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What Triggers A Tax On Social Security Benefits

What Triggers A Tax On Social Security Benefits?

Article By : Patrick Mansfield | U.S. Gov Connect
Tax on social security

Do Retirees Have to Pay Taxes on Social Security Income?

Social Security income benefits offer income for U.S. workers who have paid into the Social Security program for a minimum of 10 years and are at least 62 years old. Social Security Administration recommends waiting until full retirement age to request Social Security income benefits. 

Many U.S. seniors who receive Social Security income before full retirement don't know they must pay federal income taxes on annual benefits received. According to Social Security, about 33 percent of Americans receiving Social Security income benefits pay federal taxes.

Taxable Social Security Income Benefits

In some cases, Social Security income benefits are taxable. If you have other income from dividends, wages, interest income, or self-employment in addition to Social Security income, you must report these on your income taxes. 

Social Security benefits may include disability, survivor, or monthly retirement income. Supplemental Security Income (SSI) is not taxable. Add the total amount of income and benefits for the tax year to determine any income tax liability.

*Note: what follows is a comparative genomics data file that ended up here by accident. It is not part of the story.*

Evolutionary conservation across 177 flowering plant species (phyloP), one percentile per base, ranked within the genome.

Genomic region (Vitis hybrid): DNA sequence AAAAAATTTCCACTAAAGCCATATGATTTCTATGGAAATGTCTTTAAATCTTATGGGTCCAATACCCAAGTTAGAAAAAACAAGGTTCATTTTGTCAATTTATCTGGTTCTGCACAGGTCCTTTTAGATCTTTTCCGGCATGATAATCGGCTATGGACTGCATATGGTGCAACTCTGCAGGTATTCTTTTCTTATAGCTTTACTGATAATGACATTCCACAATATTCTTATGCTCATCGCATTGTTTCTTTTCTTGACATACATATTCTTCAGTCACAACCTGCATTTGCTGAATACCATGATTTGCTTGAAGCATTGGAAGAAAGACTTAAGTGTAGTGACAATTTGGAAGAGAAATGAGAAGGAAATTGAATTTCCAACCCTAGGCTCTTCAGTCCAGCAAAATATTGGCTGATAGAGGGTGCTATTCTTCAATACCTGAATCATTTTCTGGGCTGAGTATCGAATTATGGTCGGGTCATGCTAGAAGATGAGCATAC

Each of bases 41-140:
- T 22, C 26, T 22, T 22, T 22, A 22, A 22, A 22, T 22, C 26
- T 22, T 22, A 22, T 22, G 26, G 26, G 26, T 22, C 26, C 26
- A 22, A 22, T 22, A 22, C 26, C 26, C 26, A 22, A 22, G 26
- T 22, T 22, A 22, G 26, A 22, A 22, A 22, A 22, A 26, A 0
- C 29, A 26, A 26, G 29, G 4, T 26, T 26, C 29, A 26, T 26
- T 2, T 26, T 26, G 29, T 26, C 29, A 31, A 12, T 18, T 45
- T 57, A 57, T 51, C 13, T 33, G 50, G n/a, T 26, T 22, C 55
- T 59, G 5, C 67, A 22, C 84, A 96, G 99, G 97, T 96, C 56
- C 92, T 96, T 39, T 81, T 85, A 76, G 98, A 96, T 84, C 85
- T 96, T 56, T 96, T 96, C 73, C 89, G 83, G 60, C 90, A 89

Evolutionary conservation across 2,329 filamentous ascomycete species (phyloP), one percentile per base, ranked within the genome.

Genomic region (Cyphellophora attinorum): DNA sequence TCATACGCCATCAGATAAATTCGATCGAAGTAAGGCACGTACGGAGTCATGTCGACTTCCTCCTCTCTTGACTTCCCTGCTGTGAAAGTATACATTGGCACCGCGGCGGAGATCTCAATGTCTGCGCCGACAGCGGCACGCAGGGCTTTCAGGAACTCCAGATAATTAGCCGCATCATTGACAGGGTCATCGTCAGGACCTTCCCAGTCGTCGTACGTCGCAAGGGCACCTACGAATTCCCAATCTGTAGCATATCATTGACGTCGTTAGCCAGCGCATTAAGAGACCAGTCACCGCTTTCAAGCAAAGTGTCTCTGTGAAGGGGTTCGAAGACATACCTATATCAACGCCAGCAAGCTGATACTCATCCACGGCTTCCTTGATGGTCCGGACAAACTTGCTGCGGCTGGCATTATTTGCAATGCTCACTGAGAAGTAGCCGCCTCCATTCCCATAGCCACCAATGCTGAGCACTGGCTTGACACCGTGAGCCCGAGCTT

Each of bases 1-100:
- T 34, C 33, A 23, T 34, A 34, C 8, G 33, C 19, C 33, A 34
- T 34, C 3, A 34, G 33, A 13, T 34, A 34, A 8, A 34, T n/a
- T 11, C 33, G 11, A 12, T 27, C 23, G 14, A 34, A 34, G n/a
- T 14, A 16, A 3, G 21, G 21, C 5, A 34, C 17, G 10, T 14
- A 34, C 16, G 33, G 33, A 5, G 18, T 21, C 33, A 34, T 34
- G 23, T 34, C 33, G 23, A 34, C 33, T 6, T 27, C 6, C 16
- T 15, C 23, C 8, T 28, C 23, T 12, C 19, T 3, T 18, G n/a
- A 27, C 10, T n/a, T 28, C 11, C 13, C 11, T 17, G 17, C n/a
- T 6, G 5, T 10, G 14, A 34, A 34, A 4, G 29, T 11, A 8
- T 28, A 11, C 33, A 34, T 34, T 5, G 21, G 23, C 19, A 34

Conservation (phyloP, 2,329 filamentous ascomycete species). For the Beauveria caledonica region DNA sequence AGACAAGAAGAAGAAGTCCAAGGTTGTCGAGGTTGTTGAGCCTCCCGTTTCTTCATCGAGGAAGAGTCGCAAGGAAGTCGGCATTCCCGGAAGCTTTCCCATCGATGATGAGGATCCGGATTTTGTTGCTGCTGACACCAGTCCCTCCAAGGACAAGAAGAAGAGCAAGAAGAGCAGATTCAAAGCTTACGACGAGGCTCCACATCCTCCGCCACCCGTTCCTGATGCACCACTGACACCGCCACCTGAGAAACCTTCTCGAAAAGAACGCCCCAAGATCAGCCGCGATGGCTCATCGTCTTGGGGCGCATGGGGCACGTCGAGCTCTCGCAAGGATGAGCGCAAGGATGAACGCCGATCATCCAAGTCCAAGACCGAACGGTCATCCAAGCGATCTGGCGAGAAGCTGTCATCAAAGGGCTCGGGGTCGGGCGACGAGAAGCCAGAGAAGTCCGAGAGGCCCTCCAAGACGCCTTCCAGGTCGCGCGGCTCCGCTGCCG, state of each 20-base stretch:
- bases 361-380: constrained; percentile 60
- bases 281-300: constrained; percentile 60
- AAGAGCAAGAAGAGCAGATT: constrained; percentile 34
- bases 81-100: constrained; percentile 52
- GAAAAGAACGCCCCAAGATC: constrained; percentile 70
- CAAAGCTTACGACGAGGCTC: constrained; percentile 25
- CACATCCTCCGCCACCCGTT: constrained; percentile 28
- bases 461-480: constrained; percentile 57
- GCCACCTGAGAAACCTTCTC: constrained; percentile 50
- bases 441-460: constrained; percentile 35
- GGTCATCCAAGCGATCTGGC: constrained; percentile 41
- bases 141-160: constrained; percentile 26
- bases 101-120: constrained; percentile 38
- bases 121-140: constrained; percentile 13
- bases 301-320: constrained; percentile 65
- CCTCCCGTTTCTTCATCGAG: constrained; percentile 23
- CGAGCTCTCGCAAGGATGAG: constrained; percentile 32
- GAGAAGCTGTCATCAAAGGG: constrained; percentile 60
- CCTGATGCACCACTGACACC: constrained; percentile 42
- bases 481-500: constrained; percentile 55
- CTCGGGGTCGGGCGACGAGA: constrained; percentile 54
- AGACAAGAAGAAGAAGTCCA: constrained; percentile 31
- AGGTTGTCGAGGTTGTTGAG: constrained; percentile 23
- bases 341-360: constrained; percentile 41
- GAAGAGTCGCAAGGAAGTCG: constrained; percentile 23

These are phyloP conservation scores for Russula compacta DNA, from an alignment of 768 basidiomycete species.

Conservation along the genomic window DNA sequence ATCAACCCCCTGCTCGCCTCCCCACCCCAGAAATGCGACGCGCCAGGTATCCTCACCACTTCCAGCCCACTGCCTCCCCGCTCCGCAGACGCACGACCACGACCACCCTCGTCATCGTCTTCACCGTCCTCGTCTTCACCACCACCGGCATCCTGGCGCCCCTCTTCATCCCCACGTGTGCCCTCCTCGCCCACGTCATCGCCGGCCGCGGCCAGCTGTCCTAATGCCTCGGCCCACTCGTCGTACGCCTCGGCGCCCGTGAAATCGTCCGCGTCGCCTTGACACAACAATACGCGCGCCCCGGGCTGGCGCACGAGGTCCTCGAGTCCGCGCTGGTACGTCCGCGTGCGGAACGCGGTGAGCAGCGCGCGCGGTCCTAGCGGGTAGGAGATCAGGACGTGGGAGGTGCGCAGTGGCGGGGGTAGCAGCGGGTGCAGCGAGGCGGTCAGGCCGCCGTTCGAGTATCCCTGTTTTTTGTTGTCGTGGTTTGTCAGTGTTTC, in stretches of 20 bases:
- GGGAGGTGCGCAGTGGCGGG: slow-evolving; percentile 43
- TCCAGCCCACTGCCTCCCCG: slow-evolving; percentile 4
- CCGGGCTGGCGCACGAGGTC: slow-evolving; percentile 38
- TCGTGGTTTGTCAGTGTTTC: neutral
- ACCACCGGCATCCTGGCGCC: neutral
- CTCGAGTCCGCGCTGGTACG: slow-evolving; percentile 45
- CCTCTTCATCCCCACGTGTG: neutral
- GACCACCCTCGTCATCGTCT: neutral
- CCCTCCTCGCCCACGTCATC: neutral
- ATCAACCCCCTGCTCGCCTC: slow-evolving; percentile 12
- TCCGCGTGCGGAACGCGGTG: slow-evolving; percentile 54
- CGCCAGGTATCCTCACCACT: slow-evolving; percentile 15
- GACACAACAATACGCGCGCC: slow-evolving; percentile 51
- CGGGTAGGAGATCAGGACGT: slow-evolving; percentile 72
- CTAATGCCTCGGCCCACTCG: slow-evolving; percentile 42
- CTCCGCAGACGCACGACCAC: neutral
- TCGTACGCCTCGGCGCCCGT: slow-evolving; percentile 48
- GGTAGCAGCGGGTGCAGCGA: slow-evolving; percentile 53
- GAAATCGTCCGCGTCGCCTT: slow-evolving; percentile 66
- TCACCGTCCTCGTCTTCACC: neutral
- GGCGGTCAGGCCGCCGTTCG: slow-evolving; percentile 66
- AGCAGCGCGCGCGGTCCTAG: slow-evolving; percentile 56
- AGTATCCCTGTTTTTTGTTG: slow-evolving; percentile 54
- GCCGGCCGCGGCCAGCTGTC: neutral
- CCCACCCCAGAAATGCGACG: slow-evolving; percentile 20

Social Security Income and Your Income Taxes

To determine if your benefits are taxable, compare your filing status/base amount with one-half of your Social Security income benefits. No taxpayer must pay more than 85 percent of his/her Social Security benefits according to IRS rules. If you, the taxpayer:

1. File an individual federal tax return; your combined total income falls between USD 25,000 to USD 34,000; you may pay taxes on up to half (50 percent) of your Social Security income benefits.

2. Receive greater than USD 34,000 in Social Security income benefits, as much as 85 percent of your Social Security income benefits may be considered taxable.

3. File a joint federal return and you/your spouse report combined total income between USD 32,000 and USD 44,000; you may pay up to 50 percent income taxes on these benefits.

4. Receive Social Security income benefits greater than USD 44,000, as much as 85 percent of your benefits may be considered taxable.

5. File an individual tax return (although you’re married); you’re likely to pay income taxes on your Social Security benefits if you lived with a spouse during any part of that tax year.

File a joint return with your spouse, you/your spouse must report combined incomes as well as Social Security benefits when calculating the portion of your Social Security benefits’ taxable portion. If your spouse did not receive Social Security benefits during the tax year, his/her income must be added to yours to determine the taxable portion of your income.

Each January, every Social Security income recipient’s Benefits Statement (Form SSA-1099) reports the amount of Social Security income benefits received in the prior year. Use SSA 1099 to determine what portion if any of your benefits may be subject to taxes
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